30th JUDICIAL CIRCUIT
THE STATE OF MICHIGAN V.
DEFENDANT’S MOTION TO DISMISS
File No: 10
Now Comes the Defendant, , by and through his counsel of record, and hereby moves this Court to dismiss the charge without prejudice and immediately release the defendant form confinement. The Defendant brings this motion because the law requiring a sex offender to register his address under the Sex Offender Registry does not apply to homeless people, and the Defendant is a homeless man with no definite address.
Respectfully submitted on November 30, 2010.
Attorney at Law
The charge against
The criminal charge against Mr.
THE CHARGE AGAINST THE DEFENDANT SHOULD BE DISMISSED BECAUSE MICHIGAN CASE LAW HAS CLEARLY ESTABLISHED THAT A SEX OFFENDER WHO IS HOMELESS DOES NOT HAVE THE LEGAL OBLIGATION TO REGISTER HIS ADDRESS
The law is clear that a person who is placed on the Sex Offender Registry is required to register his address with law enforcement.
MCL 28.725(1) states:
An individual required to be registered under this act shall notify the local law enforcement agency or sheriff’s department having jurisdiction where his or her new residence or domicile is located or the department post of the individual’s new residence or domicile within 10 days after the individual changes or vacates his or her residence, domicile, or place of work or education, including any change required to be reported under section 4a.
But in the instant case the defendant does not have a residence which he can register with law enforcement because at the time of the offense he was homeless.
MCL 28.722 (g) defines the term “residence” as follows:
“Residence,” as used in this act, for registration and voting purposes means that place at which a person habitually sleeps, keeps his or her personal effects, and has a regular place of lodging. If a person has more than 1 residence, or if a wife has a residence separate from that of the husband, that place at which the person residences the greater part of time shall be his or her official residence for the purposes of this act.
Therefore, SORA requires individuals who have been convicted of specific, listed offense to register with local law enforcement when those individuals have either a domicile or residence. A “domicile” is a “a person’s true, fixed, principal, and permanent home, to which that person intends to return and remain even though currently residing elsewhere.” Black’s Law Dictionary (8th ed).
In this case the defendant did not have a domicile at the time he was charged with failure to register an address. It is not disputed that the defendant is homeless.
The Michigan Court of Appeals addressed the situation of sex offender registration in People v. Dowdy, 287 Mich App 278 (2010). In this case the defendant was charged with failure to register his address under SORA. The court held that because the defendant was homeless he had no obligation to register an address.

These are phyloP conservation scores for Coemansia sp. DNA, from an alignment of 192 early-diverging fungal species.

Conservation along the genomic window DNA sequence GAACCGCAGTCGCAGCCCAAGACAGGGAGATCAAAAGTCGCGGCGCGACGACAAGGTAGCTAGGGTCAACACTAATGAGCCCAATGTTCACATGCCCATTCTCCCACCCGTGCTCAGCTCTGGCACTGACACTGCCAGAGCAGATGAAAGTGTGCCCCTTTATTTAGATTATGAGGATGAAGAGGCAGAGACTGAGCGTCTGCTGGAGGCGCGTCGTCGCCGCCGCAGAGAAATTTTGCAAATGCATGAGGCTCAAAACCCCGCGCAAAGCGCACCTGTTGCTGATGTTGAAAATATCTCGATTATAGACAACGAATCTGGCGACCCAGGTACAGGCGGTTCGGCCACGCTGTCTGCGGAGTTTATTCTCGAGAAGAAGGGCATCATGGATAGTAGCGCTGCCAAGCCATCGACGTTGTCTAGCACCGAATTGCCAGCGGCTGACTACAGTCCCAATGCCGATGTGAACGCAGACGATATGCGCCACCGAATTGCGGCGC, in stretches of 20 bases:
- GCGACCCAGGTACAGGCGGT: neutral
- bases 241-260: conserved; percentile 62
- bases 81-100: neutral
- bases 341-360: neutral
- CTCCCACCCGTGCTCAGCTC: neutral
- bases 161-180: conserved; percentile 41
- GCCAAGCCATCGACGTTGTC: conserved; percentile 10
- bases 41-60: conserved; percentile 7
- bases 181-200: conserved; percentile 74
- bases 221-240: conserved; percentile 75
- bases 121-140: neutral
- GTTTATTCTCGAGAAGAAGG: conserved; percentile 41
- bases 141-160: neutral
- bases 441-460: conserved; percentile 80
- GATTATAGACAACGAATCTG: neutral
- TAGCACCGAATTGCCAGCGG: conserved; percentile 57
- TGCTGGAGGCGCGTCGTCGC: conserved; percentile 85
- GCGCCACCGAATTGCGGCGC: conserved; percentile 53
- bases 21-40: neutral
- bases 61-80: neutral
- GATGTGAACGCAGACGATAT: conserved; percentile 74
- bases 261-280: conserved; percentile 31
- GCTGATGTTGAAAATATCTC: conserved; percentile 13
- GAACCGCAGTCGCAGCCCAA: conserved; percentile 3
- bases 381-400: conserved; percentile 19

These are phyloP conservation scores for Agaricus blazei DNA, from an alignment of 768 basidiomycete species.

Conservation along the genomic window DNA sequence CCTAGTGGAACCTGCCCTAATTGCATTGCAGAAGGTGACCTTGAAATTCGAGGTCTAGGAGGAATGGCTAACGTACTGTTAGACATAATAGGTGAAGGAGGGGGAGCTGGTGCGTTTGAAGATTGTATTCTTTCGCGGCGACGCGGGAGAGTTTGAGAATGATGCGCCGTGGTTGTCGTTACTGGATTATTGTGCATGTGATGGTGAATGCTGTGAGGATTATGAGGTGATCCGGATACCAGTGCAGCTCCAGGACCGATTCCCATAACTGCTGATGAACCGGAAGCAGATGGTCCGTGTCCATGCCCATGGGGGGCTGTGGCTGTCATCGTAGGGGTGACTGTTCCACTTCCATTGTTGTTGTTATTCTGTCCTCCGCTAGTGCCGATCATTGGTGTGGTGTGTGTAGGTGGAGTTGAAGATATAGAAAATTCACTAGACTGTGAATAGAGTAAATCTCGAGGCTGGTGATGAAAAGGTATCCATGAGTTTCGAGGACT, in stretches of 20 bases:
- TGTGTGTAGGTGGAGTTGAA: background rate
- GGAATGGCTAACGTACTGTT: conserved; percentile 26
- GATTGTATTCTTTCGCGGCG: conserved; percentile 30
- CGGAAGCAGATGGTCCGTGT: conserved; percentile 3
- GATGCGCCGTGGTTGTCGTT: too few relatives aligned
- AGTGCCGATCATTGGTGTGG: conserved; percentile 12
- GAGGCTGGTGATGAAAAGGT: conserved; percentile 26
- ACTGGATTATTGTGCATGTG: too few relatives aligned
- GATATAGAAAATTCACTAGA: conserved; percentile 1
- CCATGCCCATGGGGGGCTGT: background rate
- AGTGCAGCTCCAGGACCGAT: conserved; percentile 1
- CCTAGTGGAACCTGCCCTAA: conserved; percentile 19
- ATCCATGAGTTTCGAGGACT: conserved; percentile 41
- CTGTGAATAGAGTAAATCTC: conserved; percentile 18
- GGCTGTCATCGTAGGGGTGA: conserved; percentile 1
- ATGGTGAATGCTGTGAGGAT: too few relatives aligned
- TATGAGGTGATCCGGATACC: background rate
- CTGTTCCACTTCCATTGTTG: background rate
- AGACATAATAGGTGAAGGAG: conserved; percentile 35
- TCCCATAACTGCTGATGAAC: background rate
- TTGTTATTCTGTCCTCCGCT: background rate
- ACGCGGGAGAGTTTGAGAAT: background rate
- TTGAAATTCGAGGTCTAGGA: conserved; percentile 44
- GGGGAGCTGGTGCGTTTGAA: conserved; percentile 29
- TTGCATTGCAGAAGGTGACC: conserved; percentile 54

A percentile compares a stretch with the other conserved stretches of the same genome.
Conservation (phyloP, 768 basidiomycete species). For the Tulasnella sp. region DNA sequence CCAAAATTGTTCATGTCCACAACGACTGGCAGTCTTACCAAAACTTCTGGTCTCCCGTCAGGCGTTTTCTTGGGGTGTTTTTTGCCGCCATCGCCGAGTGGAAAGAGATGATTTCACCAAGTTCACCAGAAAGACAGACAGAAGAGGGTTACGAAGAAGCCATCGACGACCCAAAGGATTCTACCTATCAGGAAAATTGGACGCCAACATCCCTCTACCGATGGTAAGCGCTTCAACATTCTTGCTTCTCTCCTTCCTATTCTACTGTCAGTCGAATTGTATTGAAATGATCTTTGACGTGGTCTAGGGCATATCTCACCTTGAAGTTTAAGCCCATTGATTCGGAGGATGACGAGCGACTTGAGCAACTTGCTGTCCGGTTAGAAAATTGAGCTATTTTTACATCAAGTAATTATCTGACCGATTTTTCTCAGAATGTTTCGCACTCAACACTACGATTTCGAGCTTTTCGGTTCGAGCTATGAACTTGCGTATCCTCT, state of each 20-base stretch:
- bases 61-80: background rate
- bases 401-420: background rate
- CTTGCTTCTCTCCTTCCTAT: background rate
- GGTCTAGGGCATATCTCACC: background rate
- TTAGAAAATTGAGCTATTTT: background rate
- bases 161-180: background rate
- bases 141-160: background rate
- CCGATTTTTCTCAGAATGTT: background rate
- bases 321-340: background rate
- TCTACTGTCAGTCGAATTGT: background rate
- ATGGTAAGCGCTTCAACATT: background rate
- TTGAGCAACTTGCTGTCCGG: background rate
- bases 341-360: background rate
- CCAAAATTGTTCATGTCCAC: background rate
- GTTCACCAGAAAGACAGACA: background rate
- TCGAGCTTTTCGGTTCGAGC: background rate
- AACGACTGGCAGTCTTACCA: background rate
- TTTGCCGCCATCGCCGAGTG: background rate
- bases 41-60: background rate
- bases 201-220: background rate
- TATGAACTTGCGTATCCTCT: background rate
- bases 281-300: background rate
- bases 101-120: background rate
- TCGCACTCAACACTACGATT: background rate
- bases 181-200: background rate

The court wrote, “In sum, in SORA, the Legislature provided for maintaining information on the location of convicted sexual offenders in order to provide for the public safety. MCL 28.721a. But, in so doing, the Legislature chose to focus those reporting requirements on persons who have a domicile or residence, as defined in the act. The Legislature is free, indeed, empowered, to make this choice, as it is to include a provision addressing reporting requirements for the homes. As Justice HATHAWAY indicated in her dissenting opinion in Dowdy, 484 Mich supra at 863, the purpose of SORA is wise, and the Legislature is urged to consider changes to that a homeless person who does not have a domicile or residence may readily comply with its requirements. Any such change, however, is solely within the province of the legislative branch. Gardner, 482 Mich at 66.” Dowdy p 282
The Dowdy Court clearly established that a sex offender who does not have a regular residence is not required to register an address.
In People v. Farquharson, Mich NO. 289071, July 22, 2010 the Michigan Court of Appeals reversed a conviction for failure to report his address under SORA due to the fact that the defendant did not have a residence. The defendant was a homeless person.
The court wrote, “there is no suggestion here that the defendant was other than homeless at the time he was charged with failing to report under the SORA. Accordingly, defendant was not subject to the SORA, and his conviction must be reversed.”
The Sex Offender Registration Act requires a convicted sex offender to register his address on a quarterly basis with local law enforcement. But the requirement that an offender register his address applies only to an offender who has an actual residence or domicile. The Michigan Court of Appeals has held that a homeless person has no legal obligation to register an address under the Sex Offender Registration Act. In the instant case there is no dispute that Mr.